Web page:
Hearing aids and an otoscope placed on an audiologists desk with an audiogram hearing test chart

It may seem, at first, like measuring hearing loss would be easy. If you’re suffering from hearing loss, you can probably hear certain things clearly at a lower volume, but not others. Most letters may sound clear at high or low volumes but others, such as “s” and “b” may get lost. When you learn how to read your hearing test it becomes more obvious why your hearing seems “inconsistent”. That’s because there’s more to hearing than simply turning up the volume.

When I get my audiogram, how do I decipher it?

Hearing professionals will be able to get a read on the condition of your hearing by utilizing this type of hearing test. It won’t look as simple as a scale from one to ten. (Wouldn’t it be great if it did!)

Instead, it’s written on a graph, which is why many people find it confusing. But you too can understand a hearing test if you’re aware of what you’re looking at.

Looking at volume on a hearing test

Along the left side of the chart is the volume in Decibels (dB) from 0 (silent) to about 120 (thunder). The higher the number, the louder the sound must be for you to hear it.

A loss of volume between 26 dB and 45 dB points to mild hearing loss. If hearing starts at 45-65 dB then you’re dealing with moderate hearing loss. If you begin hearing at between 66 and 85 dB then it indicates you have severe hearing loss. Profound hearing loss means that you can’t hear until the volume gets up to 90 dB or more, which is louder than a lawnmower.

Reading frequency on a audiogram

You hear other things besides volume also. You hear sound at varied frequencies, commonly known as pitches in music. Frequencies allow you to differentiate between types of sounds, including the letters of the alphabet.

Frequencies that a human ear can hear, from 125 (lower than a bullfrog) to 8000 (higher than a cricket), are typically listed on the lower section of the chart.

We will test how well you’re able to hear frequencies in between and can then diagram them on the graph.

So, for example, if you have high-frequency hearing loss, in order for you to hear a high-frequency sound it may have to be at least 60 dB (which is around the volume of a raised, but not yelling, voice). The volume that the sound must reach for you to hear specific frequencies varies and will be plotted on the graph.

Is it important to track both frequency and volume?

Now that you understand how to read your audiogram, let’s take a look at what those results might mean for you in the real world. High-frequency hearing loss, which is a very common type of loss would make it more difficult to hear or comprehend:

  • Beeps, dings, and timers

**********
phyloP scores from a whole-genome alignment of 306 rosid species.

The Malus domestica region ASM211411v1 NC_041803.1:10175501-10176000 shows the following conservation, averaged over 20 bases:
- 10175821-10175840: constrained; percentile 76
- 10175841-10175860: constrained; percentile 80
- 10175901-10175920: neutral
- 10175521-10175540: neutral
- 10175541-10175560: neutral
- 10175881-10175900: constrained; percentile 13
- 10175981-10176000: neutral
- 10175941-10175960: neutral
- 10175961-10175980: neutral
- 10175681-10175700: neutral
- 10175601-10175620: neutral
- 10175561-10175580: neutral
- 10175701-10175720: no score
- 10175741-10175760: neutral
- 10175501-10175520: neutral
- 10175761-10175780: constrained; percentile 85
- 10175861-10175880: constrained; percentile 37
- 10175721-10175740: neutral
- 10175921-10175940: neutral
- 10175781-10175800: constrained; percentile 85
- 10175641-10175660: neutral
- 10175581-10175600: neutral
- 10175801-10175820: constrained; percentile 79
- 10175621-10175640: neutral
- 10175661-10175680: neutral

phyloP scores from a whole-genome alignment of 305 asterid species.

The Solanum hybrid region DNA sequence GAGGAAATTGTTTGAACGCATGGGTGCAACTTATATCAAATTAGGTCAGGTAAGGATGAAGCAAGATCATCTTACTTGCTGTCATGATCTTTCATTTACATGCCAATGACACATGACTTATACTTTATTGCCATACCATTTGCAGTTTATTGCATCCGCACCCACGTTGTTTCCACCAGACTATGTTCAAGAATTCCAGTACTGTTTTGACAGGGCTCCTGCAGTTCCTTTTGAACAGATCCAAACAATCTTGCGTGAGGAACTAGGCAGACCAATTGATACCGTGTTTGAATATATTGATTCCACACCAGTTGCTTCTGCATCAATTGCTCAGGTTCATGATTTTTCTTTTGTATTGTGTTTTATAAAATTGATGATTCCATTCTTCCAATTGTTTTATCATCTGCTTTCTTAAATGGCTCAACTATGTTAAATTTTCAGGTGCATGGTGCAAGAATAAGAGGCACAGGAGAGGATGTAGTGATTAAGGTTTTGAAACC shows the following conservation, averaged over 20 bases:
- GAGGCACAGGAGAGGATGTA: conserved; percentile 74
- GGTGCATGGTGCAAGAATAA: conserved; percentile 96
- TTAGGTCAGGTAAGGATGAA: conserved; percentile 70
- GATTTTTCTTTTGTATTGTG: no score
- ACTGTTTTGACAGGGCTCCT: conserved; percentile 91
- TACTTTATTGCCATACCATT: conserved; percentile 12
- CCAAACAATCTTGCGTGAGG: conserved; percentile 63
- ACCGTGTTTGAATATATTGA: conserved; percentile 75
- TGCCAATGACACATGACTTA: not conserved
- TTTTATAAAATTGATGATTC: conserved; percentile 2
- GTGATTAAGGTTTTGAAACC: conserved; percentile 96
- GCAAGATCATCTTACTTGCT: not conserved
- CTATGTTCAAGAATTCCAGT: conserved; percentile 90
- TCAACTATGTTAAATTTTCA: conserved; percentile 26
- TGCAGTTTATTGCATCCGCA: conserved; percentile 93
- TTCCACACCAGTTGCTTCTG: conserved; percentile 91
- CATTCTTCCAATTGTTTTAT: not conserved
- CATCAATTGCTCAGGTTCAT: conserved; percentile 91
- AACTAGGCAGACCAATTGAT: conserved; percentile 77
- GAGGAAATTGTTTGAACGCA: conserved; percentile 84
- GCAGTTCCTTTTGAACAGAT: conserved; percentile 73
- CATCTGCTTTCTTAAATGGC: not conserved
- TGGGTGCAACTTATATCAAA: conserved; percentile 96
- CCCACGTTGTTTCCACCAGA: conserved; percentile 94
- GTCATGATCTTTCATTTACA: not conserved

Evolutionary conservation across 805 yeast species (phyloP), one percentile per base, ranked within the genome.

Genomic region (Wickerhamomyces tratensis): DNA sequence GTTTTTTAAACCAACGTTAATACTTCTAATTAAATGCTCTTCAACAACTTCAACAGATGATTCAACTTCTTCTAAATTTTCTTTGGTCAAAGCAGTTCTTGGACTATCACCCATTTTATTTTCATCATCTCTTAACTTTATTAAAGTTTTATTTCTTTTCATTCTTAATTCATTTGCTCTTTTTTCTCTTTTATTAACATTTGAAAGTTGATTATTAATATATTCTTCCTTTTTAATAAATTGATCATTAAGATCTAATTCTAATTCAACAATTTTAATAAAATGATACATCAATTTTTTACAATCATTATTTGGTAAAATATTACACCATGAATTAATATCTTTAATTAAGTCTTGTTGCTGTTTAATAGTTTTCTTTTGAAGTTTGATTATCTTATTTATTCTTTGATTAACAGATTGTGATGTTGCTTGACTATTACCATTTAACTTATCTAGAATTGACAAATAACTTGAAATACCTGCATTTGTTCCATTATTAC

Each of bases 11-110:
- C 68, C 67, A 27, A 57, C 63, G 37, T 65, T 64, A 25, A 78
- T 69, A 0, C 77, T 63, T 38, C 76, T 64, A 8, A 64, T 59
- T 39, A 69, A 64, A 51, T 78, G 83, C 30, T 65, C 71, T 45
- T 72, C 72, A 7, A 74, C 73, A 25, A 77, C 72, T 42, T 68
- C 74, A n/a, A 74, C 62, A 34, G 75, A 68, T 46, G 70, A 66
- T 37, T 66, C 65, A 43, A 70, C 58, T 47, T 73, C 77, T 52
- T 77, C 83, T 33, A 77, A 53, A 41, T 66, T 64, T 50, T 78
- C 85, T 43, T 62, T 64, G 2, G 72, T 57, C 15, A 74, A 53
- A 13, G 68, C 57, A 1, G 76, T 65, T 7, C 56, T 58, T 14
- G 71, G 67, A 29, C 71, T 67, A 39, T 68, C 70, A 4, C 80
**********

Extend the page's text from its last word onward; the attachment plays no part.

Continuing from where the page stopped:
• Higher pitched voices like women and children tend to have
  • Music
  • “F”, “H”, “S”
  • Birds
  • Whispers, even if hearing volume is good

While a person with high-frequency hearing loss has more trouble with high-frequency sounds, certain frequencies may seem easier to hear than others.

Inside of your inner ear you have very small hair-like nerve cells that shake along with sounds. You lose the ability to hear in whatever frequencies which the corresponding hair cells that pick up those frequencies have become damaged and died. If all of the cells that detect that frequency are damaged, then you totally lose your ability to hear that frequency even at higher volumes.

Communicating with others can become very frustrating if you’re dealing with this type of hearing loss. Your family members could think they need to yell at you in order to be heard even though you only have trouble hearing particular frequencies. And higher frequency sounds, such as your sister talking to you, often get drowned out by background noise for individuals with this kind of hearing loss.

We can utilize the hearing test to personalize hearing solutions

When we are able to understand which frequencies you don’t hear well or at all, we can fine tune a hearing aid to meet each ear’s unique hearing profile. Contemporary hearing aids have the ability to know exactly what frequencies enter the microphone. The hearing aid can be fine tuned to boost whatever frequency you’re having difficulty hearing. Or it can change the frequency through frequency compression to a different frequency you can hear. In addition, they can enhance your ability to process background noise.

Modern hearing aids are fine tuned to target your specific hearing requirements rather than just turning up the volume on all frequencies, which creates a smoother listening experience.

Make an appointment for a hearing exam today if you think you might be dealing with hearing loss. We can help.

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The site information is for educational and informational purposes only and does not constitute medical advice. To receive personalized advice or treatment, schedule an appointment.

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